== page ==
Computer Science Colloquium
Thursday, May 16, 4:15pm, room 9205/06
Experiments in Parallel Constraint-Based Local Search
In the context of combinatorial search and optimization, we present a parallel implementation of a constraint-based local search algorithm and investigate its performance on hardware with several hundreds of processors. We choose as constraint solving algorithm for these experiments the "adaptive search" method, an efficient sequential local search method for solving CSPs. The implemented algorithm is a parallel version of adaptive search in a multiple independent-walk manner, that is, each process is an independent search engine and there is no communication between the simultaneous computations. Performance evaluation on a variety of classical CSPs benchmarks shows that speedups are very good for a few tens of cores, and good up to a few hundreds of cores. More interestingly, experiments on highly combinatorial problems such as the Costas Array Problem show nearly linear speedups up to more than 8000 cores. Current work consists in investigating more complex parallelization schemes and also to develop probabilistic models that can predict the parallel speedups from the runtime distribution of the sequential runs.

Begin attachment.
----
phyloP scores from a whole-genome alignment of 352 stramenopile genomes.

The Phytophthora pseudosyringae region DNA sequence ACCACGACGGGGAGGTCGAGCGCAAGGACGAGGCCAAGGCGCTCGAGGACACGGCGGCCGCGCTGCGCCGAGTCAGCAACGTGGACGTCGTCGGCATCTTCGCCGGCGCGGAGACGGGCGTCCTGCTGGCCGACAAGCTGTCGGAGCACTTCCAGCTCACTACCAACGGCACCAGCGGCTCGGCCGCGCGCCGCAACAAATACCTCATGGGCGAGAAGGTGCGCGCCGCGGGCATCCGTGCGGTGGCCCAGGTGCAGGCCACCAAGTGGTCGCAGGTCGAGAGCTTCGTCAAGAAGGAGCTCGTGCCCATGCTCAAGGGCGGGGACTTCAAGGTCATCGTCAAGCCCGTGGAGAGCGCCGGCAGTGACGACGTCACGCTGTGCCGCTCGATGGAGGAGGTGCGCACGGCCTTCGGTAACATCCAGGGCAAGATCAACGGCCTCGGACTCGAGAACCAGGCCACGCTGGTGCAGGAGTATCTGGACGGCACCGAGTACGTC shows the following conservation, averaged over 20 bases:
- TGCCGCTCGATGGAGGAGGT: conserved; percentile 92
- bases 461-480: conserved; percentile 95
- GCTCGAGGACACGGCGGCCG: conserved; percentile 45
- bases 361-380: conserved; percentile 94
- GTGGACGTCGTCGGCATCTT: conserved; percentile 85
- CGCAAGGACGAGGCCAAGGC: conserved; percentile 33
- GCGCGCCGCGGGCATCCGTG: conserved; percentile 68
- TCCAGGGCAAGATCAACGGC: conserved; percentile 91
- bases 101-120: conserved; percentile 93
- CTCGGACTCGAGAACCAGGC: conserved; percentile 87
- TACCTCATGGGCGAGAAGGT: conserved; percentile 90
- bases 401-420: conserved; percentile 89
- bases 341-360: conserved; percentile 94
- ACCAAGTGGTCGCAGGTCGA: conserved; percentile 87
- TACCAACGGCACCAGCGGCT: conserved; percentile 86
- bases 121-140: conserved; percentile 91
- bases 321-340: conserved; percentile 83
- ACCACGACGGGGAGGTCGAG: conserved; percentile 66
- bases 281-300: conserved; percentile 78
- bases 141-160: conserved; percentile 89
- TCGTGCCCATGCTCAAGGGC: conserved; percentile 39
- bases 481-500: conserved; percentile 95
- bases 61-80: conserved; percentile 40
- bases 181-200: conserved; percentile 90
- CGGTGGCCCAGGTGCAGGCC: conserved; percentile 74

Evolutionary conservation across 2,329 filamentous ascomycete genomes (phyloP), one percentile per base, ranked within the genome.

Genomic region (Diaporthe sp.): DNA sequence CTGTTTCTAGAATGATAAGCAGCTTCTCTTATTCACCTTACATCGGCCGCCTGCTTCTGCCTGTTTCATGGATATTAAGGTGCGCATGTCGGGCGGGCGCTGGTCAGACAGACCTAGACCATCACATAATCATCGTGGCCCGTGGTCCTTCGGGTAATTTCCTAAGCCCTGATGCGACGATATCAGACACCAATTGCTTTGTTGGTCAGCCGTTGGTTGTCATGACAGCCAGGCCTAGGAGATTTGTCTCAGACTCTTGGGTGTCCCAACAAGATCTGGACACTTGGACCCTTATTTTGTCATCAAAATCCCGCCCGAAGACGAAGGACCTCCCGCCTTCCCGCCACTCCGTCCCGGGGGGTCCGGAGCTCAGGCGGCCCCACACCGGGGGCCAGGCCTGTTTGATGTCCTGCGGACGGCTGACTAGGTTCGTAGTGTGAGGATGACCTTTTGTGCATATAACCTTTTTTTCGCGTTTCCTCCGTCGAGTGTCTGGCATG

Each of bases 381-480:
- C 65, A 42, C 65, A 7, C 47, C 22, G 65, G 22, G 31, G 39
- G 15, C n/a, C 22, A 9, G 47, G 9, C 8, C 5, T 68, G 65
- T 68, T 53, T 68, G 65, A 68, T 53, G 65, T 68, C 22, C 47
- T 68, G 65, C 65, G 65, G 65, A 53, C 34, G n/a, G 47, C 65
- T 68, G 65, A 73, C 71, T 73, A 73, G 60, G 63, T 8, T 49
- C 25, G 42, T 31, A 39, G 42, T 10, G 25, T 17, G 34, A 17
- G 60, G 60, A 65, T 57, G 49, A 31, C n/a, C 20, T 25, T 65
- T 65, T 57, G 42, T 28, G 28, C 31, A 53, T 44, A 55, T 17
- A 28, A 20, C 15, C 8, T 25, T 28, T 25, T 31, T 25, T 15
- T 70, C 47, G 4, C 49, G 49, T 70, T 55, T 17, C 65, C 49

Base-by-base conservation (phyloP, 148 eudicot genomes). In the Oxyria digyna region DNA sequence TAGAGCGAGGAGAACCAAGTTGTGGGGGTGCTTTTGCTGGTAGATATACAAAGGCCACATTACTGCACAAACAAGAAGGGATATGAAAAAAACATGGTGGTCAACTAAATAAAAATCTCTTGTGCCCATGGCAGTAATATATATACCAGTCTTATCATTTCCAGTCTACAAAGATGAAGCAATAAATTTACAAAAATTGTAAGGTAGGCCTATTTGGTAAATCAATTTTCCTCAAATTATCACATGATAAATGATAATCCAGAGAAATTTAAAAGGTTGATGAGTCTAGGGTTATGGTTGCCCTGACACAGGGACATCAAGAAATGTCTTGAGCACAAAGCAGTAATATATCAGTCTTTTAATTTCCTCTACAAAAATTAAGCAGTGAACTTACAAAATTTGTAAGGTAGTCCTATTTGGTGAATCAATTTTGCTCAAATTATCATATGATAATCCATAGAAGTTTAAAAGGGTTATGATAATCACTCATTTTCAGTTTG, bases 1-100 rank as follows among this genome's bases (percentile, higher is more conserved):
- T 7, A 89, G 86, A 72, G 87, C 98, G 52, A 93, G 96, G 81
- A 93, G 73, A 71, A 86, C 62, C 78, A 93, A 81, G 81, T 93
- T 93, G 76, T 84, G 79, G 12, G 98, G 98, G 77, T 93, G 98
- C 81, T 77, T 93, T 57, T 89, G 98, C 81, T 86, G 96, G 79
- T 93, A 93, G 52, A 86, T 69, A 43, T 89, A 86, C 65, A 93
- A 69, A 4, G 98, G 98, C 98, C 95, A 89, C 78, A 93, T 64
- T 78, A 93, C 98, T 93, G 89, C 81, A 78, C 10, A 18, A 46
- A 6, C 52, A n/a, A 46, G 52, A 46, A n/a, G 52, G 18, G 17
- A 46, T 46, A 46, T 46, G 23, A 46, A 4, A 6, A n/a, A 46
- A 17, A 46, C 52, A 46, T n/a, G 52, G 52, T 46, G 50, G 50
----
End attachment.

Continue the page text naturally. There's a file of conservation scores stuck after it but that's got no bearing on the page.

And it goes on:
Philippe Codognet received a Ph.D. in Computer Science from the University of Bordeaux-I in 1989. From 1990 to 1998 he was a researcher at INRIA, the French National Research Center in Computer Science, and on sabbatical leave in 1997/8 at Sony Computer Science Laboratory in Paris. Since 1998, he is professor of Computer Science at University Pierre & Marie Curie (UPMC) in Paris.
After working as scientific attache' at the French Embassy in Tokyo from 2003 to 2007, he is on leave at CNRS (French National Center for Scientific Research) since 2007 and founded the Japanese-French Laboratory for Informatics (JFLI), a joint laboratory established in Tokyo in January 2009 and regrouping CNRS, UPMC, University of Tokyo, Keio University and the National Institute of Informatics (Japan).
More than one hundred publications in international journals and conferences describe his researches in programming languages, logic, constraint programming, combinatorial search, virtual agents and multimedia.
The Colloquium is supported by generous contributions from
the Bloomberg, Information Builders, Inc., and Netlogic,
365 Fifth Ave, New York City 10016 | Room 4319 | Phone: 212.817.8190 | Fax: 212.817.1510 | firstname.lastname@example.org